And we need the ESA now more than ever as our extinction and climate crises worsen. According to a report released by NatureServe this year, over one-third of biodiversity in the U.S. is at risk of disappearing. The report found that 34% of plants and 40% of animals are at risk of extinction, while 41% of ecosystems are at risk of range-wide collapse. Globally, one million species face the threat of extinction in the coming decades. Habitat loss is the number one driver of this biodiversity crisis, and climate change has only compounded the problem.
Yet in its 50th year, this incredibly successful and popular piece of bedrock environmental legislation is under fire from political detractors. A Republican-led effort in the House of Representatives is attempting to weaken the Act by exempting, or picking off, individual species from legal protection. Representative Lauren Boebert recently introduced a bill to delist gray wolves nationwide. Representatives Hageman and Rosendale have introduced bills to delist grizzly bears in the Greater Yellowstone and Northern Continental Divide ecosystems, respectively. And several bills seek to utilize the extreme and blunt instrument of disapproval under the Congressional Review Act to repeal administrative rulemakings under the ESA, including protections for the lesser prairie chicken and long-eared bat and the legal definition of what counts as a species’ critical habitat.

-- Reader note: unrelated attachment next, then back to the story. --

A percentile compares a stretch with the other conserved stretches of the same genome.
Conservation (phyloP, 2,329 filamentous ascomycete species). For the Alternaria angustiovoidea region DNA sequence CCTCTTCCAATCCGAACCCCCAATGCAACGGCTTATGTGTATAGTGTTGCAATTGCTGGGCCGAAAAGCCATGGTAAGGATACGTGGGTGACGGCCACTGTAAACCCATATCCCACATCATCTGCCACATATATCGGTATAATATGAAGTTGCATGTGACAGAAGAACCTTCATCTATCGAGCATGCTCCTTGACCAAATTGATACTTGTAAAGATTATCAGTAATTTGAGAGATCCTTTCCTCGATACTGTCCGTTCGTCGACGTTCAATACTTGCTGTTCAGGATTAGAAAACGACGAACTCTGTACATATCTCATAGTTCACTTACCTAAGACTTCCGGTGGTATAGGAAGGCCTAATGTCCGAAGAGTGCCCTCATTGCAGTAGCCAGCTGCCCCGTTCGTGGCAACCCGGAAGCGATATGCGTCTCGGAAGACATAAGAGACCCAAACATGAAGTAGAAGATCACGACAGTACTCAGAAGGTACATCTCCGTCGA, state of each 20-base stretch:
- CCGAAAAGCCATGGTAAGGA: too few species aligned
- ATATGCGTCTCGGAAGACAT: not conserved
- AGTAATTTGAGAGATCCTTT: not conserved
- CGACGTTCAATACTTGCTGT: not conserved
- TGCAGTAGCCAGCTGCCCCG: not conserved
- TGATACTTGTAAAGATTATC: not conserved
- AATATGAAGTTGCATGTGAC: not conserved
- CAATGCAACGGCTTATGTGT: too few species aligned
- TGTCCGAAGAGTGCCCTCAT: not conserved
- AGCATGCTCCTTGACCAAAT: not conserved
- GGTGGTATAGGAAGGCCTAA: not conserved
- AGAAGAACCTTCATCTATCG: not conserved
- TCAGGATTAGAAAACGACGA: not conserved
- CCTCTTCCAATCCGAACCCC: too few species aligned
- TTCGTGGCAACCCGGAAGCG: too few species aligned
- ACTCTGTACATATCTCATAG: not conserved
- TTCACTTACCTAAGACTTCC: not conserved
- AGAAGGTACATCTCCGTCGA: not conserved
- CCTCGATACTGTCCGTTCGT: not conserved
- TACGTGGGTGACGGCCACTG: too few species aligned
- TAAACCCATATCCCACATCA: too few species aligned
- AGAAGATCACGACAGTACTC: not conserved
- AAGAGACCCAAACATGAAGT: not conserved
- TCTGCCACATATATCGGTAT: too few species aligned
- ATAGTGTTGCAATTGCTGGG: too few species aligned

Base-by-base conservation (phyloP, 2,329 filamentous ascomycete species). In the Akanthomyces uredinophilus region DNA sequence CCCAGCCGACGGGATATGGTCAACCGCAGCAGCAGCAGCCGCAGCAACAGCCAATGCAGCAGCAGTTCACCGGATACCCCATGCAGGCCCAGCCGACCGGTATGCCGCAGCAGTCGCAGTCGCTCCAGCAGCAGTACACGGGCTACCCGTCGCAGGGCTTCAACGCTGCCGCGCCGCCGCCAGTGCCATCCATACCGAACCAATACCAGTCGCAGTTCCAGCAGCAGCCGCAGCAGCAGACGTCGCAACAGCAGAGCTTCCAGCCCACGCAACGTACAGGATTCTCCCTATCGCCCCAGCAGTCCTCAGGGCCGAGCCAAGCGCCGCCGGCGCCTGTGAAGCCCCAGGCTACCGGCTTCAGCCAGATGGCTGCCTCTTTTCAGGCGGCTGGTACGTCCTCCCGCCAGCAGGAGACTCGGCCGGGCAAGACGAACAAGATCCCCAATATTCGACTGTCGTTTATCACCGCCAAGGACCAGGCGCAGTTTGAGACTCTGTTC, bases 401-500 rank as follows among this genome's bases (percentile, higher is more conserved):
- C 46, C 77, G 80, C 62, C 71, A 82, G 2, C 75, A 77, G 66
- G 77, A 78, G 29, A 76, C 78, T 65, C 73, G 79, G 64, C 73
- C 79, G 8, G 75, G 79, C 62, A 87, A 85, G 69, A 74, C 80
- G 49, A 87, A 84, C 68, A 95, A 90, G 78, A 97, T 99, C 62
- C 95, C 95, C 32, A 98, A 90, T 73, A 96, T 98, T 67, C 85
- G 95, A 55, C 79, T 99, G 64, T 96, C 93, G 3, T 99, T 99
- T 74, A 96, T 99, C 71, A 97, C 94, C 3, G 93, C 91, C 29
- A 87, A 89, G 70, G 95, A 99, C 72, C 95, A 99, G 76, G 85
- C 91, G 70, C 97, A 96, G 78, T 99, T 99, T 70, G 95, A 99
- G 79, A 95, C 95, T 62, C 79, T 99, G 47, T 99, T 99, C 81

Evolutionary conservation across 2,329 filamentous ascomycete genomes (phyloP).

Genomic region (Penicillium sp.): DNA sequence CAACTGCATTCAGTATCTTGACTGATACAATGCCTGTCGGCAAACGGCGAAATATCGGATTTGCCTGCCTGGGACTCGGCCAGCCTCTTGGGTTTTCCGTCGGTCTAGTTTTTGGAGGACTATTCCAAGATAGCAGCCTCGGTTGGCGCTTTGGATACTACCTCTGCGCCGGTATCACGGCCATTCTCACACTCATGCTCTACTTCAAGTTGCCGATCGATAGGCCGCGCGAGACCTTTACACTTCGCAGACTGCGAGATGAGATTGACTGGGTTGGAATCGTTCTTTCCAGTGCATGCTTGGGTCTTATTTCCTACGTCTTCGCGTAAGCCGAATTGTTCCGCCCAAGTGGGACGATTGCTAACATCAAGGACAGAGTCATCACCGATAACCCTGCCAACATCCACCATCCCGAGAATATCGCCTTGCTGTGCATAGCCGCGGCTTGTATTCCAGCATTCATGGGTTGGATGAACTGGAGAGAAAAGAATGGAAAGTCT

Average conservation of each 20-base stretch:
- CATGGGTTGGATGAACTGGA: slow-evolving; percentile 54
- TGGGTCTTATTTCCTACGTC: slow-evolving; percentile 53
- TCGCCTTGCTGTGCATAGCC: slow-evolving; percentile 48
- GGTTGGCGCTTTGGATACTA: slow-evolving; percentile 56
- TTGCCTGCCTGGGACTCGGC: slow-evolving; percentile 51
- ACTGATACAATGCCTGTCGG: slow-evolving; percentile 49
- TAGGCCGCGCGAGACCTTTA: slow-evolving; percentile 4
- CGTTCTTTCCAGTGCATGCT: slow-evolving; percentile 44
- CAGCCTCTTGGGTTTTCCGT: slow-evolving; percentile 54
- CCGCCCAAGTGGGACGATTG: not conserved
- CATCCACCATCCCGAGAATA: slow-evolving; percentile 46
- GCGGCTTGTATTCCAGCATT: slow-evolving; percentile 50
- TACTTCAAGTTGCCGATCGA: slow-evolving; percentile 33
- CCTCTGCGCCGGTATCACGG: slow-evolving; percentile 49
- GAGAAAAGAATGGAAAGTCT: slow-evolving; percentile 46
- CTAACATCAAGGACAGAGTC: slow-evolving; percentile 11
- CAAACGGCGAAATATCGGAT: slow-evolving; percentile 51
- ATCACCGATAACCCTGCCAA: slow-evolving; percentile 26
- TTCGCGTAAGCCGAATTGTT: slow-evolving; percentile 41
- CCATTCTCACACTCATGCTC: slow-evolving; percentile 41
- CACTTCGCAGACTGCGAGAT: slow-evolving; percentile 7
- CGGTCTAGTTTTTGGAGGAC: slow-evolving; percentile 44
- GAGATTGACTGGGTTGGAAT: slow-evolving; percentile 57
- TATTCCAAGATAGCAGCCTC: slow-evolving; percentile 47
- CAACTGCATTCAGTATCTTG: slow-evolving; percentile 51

The intensity of this onslaught of hostile legislative proposals reveals something important about the ESA: it works. If it lacked the teeth needed to reliably bolster survival for endangered plants and animals, politicians championing harmful development projects wouldn’t target it. In fact, 99 percent of the species protected under the ESA have been saved from extinction.
And selfishly, it works for humans too. The same natural systems that make life possible for other creatures also make life possible for people. Natural systems filter pollutants to provide clean air and water, protect soil quality, and provide pollination and pest control for agriculture. The diversity of species produced by these systems provide us with food and medicine. Natural processes help to mitigate climate change, as more than half of all human-caused carbon dioxide emissions are absorbed by natural systems that include, among others, old-growth and mature forests. And a diverse and flourishing natural world enriches all of our lives.